Pa.’s redistricting process is more transparent than ever, but not many people are participating

Pennsylvania Politics

HARRISBURG, Pa. (WHTM) — Maps are being drawn that will decide Pennsylvania’s political future. The state leaders involved in the process are asking for your feedback, but aren’t getting that much of it.

Every 10 years Pennsylvania draws new congressional district maps in a process called redistricting. That often changes the voting boundaries and which lawmakers represent which people.

Both chambers of the legislature have to pass a bill which outlines the new maps and then the governor has to approve it.

On Monday, the House State Government Committee held a public hearing about the redistricting, and the Governor’s Redistricting Advisory Council held one as well.

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The goal is to get input from as many people as possible, but turnout has been low. Less than 10 people came to speak at both of the hearings combined, with a few more submitting written comments.

Representative Seth Grove is the chair of the House State Government Committee and has been running the hearings. He says they’d always love more participation, but he’s glad they get the chance to hear from those who are interested.

“It is what it is, we provide as much access as we can,” Grove said.

Beth Campbell is part of the Governor’s Redistricting Advisory Council, tasked with guiding Gov. Wolf through his review of the legislature’s maps.

“It is representatives elected from these districts that go down and act as the voice of Pennsylvanians in Washington D.C. So it’s really important, I believe, for the people of Pennsylvania to be able to have their voices heard,” Campbell said.

So why aren’t more people showing up? Rep. Grove says it’s a combination of factors, but many people are more involved in critiquing the results, rather than doing the work to get there.

“This is the prework in developing maps. I think more people are interested in the actual maps. But that doesn’t help us develop maps,” Grove said. “That input at the front end is much better than complaining at the back end.”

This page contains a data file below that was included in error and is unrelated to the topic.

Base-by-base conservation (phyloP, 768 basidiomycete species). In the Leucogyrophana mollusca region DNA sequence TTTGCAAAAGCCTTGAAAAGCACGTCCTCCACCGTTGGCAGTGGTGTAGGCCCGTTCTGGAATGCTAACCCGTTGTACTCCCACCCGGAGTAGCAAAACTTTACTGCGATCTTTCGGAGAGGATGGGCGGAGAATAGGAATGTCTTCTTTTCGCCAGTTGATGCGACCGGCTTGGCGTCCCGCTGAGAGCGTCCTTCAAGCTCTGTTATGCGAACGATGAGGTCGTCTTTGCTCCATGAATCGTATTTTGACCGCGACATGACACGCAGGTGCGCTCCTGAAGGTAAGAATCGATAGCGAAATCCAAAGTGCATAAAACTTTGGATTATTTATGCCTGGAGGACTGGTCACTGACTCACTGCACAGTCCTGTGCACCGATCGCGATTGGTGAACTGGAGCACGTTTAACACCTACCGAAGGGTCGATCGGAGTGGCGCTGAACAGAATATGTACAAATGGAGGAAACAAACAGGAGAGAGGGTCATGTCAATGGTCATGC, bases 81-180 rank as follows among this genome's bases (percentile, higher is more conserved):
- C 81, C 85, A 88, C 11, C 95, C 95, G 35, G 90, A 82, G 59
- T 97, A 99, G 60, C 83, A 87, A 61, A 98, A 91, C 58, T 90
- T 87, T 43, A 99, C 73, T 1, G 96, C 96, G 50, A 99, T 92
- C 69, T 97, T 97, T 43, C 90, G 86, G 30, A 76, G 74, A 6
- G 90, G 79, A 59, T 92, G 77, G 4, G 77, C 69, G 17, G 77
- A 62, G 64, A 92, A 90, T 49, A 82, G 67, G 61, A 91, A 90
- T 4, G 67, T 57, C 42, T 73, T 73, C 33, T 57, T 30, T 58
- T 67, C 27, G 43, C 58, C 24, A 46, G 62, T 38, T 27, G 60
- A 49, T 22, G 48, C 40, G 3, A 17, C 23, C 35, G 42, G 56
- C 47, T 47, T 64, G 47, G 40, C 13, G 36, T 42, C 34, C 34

Even if there isn’t a ton of participation, the leaders believe transparency matters. “I think the fact that there’s an invitation, that we had this available to people is important,” Campbell said.

Jean Handley is an advocate with Fair Districts PA and was one of the speakers at the council’s meeting. “These hearings, man, I mean they’re great,” Handley said. “I am hopeful because as I said, this is the first time they’ve had this much public input.”

Last time around, Pennsylvania’s map was so gerrymandered it had to be redrawn by the state’s supreme court. The hope is to avoid that this time.

“What does the electorate really want and what can we garnish from that? And how do we develop a better map that doesn’t end up in court?” Grove said.

Pennsylvania is losing one of its congressional seats because its population isn’t growing as fast as some other states. That means there will only be 17 districts, instead of 18. There are still several public hearings left for those who want to give their input about redistricting.

You can find information about the House State Government Committee’s hearings here. You can find information about the Governor’s Redistricting Advisory Council’s hearings here. If you want to submit feedback or a map design online you can do that here.

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